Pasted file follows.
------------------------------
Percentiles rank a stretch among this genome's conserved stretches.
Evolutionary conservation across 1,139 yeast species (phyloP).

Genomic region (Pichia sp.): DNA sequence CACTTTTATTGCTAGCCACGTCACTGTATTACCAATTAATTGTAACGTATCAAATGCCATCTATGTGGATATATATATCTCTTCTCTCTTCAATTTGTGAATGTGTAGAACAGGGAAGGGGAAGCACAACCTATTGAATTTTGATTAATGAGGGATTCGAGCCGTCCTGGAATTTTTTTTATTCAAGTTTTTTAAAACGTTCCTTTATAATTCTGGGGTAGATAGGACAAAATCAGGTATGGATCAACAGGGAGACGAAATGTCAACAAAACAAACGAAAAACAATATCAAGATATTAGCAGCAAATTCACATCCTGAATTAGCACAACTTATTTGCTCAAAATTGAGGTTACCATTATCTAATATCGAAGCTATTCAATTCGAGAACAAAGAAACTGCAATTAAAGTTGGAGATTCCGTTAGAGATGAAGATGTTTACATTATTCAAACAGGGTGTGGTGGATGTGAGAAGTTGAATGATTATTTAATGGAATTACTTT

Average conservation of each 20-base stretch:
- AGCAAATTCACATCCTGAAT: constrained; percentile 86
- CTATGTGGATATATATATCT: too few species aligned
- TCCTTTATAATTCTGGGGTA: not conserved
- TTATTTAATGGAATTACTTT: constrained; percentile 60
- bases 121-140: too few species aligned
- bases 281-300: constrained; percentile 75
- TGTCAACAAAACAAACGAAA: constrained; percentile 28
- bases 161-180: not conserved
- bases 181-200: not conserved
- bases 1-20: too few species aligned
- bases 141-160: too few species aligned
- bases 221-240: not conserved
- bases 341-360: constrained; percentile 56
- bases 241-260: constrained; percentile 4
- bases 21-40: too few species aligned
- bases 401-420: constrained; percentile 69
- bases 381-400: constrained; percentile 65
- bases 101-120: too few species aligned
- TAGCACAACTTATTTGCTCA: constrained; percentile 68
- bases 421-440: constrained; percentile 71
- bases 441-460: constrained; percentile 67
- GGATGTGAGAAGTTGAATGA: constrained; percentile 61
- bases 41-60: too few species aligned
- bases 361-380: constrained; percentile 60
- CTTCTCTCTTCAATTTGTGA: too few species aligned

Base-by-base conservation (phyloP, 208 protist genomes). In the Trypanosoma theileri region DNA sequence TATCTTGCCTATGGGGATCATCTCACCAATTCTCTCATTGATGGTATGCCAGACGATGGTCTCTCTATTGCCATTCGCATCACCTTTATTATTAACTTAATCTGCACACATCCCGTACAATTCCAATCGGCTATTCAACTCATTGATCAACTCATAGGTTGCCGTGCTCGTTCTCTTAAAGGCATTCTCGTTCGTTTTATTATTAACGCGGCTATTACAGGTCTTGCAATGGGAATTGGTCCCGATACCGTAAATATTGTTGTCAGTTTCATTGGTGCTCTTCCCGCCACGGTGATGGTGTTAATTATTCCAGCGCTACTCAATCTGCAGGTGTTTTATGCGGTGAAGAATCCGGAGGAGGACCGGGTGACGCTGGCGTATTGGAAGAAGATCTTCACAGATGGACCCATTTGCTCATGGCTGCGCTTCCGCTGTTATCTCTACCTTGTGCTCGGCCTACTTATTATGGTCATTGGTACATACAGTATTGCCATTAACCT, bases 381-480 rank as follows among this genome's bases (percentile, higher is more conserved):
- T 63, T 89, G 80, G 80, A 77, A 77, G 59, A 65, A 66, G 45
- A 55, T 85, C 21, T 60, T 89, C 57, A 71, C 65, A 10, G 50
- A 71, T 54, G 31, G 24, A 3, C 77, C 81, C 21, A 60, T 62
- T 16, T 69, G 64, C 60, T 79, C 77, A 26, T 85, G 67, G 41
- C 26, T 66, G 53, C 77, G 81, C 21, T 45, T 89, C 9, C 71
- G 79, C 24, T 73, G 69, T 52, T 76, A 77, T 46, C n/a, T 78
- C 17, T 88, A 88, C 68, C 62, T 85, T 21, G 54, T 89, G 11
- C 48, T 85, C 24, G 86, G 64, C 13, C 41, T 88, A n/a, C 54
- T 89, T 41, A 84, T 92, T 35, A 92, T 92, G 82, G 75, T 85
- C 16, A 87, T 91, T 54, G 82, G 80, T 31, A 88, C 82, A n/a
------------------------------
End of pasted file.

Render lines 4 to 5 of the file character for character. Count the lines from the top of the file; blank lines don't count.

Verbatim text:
Average conservation of each 20-base stretch:
- AGCAAATTCACATCCTGAAT: constrained; percentile 86